Metabolomics reveals attenuation of the SLC6A20 kidney transporter in nonhuman primate and mouse models of type 2 diabetes mellitus

Andrew D. Patterson, Jessica A. Bonzo, Fei Li, Kristopher W. Krausz, Gabriel S. Eichler, Sadaf Aslam, Xenia Tigno, John N. Weinstein, Barbara C. Hansen, Jeffrey R. Idle, Frank J. Gonzalez

Research output: Contribution to journalArticlepeer-review

52 Scopus citations

Abstract

To enhance understanding of the metabolic indicators of type 2 diabetes mellitus (T2DM) disease pathogenesis and progression, the urinary metabolomes of well characterized rhesus macaques (normal or spontaneously and naturally diabetic) were examined. High-resolution ultra-performance liquid chromatography coupled with the accurate mass determination of time-of-flight mass spectrometry was used to analyze spot urine samples from normal (n = 10) and T2DM (n = 11) male monkeys. The machine-learning algorithm random forests classified urine samples as either from normal or T2DM monkeys. The metabolites important for developing the classifier were further examined for their biological significance. Random forests models had a misclassification error of less than 5%. Metabolites were identified based on accurate masses (<10 ppm) and confirmed by tandem mass spectrometry of authentic compounds. Urinary compounds significantly increased (p < 0.05) in the T2DM when compared with the normal group included glycine betaine (9-fold), citric acid (2.8-fold), kynurenic acid (1.8-fold), glucose (68-fold), and pipecolic acid (6.5-fold). When compared with the conventional definition of T2DM, the metabolites were also useful in defining the T2DM condition, and the urinary elevations in glycine betaine and pipecolic acid (as well as proline) indicated defective re-absorption in the kidney proximal tubules by SLC6A20, a Na +-dependent transporter. The mRNA levels of SLC6A20 were significantly reduced in the kidneys of monkeys with T2DM. These observations were validated in the db/db mouse model of T2DM. This study provides convincing evidence of the power of metabolomics for identifying functional changes at many levels in the omics pipeline.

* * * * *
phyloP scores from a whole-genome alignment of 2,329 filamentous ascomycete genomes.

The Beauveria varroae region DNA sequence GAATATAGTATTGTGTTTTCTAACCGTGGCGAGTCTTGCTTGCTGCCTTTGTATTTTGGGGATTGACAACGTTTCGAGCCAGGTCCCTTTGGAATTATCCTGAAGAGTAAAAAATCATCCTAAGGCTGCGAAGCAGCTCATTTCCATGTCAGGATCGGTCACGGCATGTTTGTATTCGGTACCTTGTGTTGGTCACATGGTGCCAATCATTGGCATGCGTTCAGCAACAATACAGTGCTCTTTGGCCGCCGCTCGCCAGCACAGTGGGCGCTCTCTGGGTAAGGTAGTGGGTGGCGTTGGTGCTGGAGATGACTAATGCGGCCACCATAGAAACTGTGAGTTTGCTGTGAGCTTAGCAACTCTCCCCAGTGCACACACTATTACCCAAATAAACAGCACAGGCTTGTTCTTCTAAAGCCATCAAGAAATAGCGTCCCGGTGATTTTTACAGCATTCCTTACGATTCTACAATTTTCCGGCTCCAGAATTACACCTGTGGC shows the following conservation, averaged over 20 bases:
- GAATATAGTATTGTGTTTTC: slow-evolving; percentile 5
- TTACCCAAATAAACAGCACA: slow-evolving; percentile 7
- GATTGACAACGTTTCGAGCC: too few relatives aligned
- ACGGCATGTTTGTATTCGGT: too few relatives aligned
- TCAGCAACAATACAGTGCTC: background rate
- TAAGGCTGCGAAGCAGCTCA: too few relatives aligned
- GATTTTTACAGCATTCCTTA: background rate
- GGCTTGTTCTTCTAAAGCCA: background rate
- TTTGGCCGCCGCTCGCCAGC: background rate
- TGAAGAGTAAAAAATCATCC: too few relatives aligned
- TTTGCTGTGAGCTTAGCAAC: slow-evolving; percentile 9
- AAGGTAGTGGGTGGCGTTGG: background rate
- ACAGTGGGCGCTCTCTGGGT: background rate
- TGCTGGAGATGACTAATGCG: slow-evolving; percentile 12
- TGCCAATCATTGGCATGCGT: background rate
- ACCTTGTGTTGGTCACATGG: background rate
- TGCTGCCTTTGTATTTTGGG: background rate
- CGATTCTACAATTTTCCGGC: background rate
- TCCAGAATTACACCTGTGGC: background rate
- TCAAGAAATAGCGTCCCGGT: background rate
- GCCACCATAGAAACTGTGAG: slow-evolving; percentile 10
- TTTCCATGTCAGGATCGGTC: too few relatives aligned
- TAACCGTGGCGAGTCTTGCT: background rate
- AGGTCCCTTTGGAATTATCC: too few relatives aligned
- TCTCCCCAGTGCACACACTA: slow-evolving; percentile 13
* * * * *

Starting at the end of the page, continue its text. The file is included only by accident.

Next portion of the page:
Original languageEnglish (US)
Pages (from-to)19511-19522
Number of pages12
JournalJournal of Biological Chemistry
Volume286
Issue number22
DOIs
StatePublished - Jun 3 2011

All Science Journal Classification (ASJC) codes

  • Biochemistry
  • Molecular Biology
  • Cell Biology

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